Who were the Elizabethan Courtiers?
In terms of courtiers, Queen Elizabeth’s court was by far the most interesting court of all times. The court could boast of so many eminent personalities that it would baffle the mind. It had literary scholars and scholars from the different strata of arts. It had people from the field of mathematics, science, astronomy, astrology and navigation.
It even had people with interests in abstract fields of magic, philosophy and occultism. There were theologians and puritans. There was an amalgam of the intellect of great vastness and diversity.
Categories of courtiers in the Elizabethan Era
The courtiers during the Elizabethan era were of many degrees. There were some who enjoyed great power in the court and were truly the queen’s favourite. These people had the privilege of being close enough to the queen to have access to her private chambers. These courtiers held special influence over specific matters of the court and more often than not had the power to influence important decisions and favours.
They acted as very important consultants to the queen. Among these courtiers, there were the chief consultants of the queen and there were also those who enjoyed the queen’s special attention.
Patronage Elizabethan Era
There were also another set of courtiers who enjoyed the royal patronage and were summoned to the court as and when some particular event demanded the expertise of their fields. This set often comprised of various scholars and poets who were expected to pen poems and plays customised to mark a particular celebration or important royal event.
They were also sometimes summoned for important decisions and sometimes to diffuse tricky situations with their witty and emotional work. Their advices were very important to the queen. These courtiers were also sent as royal ambassadors to different lands and to foreign countries to maintain friendly relations with these countries.
Elizabethan Court Facts
They acted as the queen’s voice in these countries but they had to use their intellect and charisma to influence situations in these lands. Thus their wisdom was highly rated by the queen and they were always selected after their performance and reactions on situations and decisions in the court.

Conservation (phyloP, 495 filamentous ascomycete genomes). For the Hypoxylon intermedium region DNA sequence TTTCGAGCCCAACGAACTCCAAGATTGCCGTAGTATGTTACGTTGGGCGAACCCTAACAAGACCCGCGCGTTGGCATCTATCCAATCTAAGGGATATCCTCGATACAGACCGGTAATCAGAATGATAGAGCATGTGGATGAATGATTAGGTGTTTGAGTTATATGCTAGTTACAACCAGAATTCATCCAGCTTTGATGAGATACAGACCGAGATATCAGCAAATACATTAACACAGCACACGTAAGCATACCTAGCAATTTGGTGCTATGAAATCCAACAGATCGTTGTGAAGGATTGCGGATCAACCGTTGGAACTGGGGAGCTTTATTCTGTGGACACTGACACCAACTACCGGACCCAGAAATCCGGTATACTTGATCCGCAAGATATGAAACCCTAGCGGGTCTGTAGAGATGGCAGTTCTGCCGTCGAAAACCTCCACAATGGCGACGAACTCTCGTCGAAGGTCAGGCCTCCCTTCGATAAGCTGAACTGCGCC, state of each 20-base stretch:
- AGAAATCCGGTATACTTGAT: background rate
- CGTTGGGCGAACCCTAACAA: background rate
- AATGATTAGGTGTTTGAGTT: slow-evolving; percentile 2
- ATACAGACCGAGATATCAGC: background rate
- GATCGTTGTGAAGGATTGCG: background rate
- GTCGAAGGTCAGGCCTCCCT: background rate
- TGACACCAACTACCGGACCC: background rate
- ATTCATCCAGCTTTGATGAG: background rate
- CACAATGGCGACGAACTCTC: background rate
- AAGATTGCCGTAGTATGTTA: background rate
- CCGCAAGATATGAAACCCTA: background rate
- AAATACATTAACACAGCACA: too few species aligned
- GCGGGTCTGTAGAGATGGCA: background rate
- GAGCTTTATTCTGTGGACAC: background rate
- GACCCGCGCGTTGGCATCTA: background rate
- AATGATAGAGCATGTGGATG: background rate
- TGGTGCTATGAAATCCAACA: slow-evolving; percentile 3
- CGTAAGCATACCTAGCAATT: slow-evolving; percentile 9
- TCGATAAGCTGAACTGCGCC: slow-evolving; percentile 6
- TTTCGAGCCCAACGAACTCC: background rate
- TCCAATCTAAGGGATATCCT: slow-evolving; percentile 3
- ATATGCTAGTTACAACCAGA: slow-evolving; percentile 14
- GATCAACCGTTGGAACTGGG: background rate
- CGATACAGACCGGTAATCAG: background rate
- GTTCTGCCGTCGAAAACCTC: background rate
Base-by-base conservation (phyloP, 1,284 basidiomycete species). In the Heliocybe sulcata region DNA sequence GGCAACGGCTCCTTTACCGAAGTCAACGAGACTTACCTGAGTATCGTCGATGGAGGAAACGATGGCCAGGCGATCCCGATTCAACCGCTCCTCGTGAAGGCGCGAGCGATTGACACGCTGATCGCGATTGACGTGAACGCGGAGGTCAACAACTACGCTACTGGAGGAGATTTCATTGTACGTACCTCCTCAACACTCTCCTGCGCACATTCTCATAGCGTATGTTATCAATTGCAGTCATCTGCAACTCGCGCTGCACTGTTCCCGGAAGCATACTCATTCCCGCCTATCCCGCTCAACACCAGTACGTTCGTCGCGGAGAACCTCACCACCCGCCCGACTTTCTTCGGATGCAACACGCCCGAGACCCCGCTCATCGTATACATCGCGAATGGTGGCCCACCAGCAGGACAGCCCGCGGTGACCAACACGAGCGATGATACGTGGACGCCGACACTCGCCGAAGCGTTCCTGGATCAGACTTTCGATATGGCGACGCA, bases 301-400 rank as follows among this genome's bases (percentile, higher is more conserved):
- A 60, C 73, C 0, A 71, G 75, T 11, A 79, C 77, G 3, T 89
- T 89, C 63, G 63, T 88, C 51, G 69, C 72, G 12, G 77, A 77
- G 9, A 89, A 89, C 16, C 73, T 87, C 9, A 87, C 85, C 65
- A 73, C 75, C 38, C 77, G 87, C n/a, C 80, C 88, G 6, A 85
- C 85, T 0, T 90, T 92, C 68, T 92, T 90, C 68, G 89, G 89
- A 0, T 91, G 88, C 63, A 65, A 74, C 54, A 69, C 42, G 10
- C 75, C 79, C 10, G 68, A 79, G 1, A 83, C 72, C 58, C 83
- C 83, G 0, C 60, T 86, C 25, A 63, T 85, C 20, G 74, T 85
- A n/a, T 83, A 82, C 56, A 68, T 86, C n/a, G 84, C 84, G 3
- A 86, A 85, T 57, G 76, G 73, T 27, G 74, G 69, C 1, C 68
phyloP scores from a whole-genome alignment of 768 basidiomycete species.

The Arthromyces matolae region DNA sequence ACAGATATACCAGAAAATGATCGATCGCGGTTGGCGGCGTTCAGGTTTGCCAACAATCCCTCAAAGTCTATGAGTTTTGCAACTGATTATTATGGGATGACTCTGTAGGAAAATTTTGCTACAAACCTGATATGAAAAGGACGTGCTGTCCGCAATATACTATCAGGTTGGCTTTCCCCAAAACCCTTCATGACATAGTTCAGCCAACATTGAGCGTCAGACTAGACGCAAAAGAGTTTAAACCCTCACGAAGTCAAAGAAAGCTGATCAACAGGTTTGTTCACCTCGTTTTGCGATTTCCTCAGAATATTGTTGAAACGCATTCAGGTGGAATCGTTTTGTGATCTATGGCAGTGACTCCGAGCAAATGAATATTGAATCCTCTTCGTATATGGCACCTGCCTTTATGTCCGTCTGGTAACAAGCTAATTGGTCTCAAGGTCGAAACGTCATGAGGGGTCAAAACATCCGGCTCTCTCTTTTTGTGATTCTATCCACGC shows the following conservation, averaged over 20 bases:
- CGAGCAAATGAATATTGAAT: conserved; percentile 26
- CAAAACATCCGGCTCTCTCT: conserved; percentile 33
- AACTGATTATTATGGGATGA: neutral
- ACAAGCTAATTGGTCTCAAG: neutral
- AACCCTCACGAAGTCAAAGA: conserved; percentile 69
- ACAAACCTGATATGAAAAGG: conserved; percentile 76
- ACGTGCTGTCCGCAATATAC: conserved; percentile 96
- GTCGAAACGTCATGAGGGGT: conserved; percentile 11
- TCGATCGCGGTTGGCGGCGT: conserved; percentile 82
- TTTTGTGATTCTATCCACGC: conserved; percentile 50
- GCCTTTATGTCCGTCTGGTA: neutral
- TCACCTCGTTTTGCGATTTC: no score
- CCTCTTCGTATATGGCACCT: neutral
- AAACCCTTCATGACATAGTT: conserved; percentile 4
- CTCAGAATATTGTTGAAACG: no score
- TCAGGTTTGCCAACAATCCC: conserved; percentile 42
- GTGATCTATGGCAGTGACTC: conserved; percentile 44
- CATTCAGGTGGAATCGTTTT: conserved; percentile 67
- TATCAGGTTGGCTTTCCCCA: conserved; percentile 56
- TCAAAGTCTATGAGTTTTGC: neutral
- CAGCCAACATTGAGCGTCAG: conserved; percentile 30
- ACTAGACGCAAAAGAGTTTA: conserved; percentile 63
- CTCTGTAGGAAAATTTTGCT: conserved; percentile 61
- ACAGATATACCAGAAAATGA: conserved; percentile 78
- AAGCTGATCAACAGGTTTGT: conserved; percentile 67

The queen was considered to be very tolerant and it was obvious that she enjoyed great respect from all her courtiers. There were jesters and fools who were employed keeping in mind that they were required to entertain the court and also to exemplify wit and sarcasm on heavy situations which sometimes helped to make decisions.
Thus, it can be said that the courtiers in the Elizabethan era made the court an important venue where all kinds of learned and intellectuals converged to make it a just and powerful court.
Who was one of Elizabeth’s most trusted courtiers?
Queen Elizabeth was fond of intelligent men who would challenge her wits. She herself wrote poems and loved promising poets in her court. Sir Philip Sidney, one of the most talented poets and politician in England was therefore often considered to be her favourite courtier.
However, Elizabeth loved the men who were good flatterers and appealed to the Queen’s taste. Robert Dudley was one such man who the queen adored. He was a constant companion of the queen for forty years. Others were Walter Raleigh, Christopher Hatton and Robert Devereux.
Hatton was a skilled dancer and actually caught the queen’s attention by dancing in the court masques. He rose to become a member of the privy council in court.
Famous Elizabethan courtiers
Some of the most famous courtiers in the Elizabethan court were Sir Philip Sydney, Walter Raleigh, Robert Dudley, Robert Hatton and John Harrington among others.
Who were the nobilities in Elizabethan England?
Nobilities were not exactly the same as courtiers. The nobles were the lords and ladies, dukes and duchesses, counts and countesses of England who were extremely powerful and wealthy. They were the most powerful people in England and at times even collected revenues from the people.
However, they were divided into several ranks and positions that could be identified from the colour of their clothes.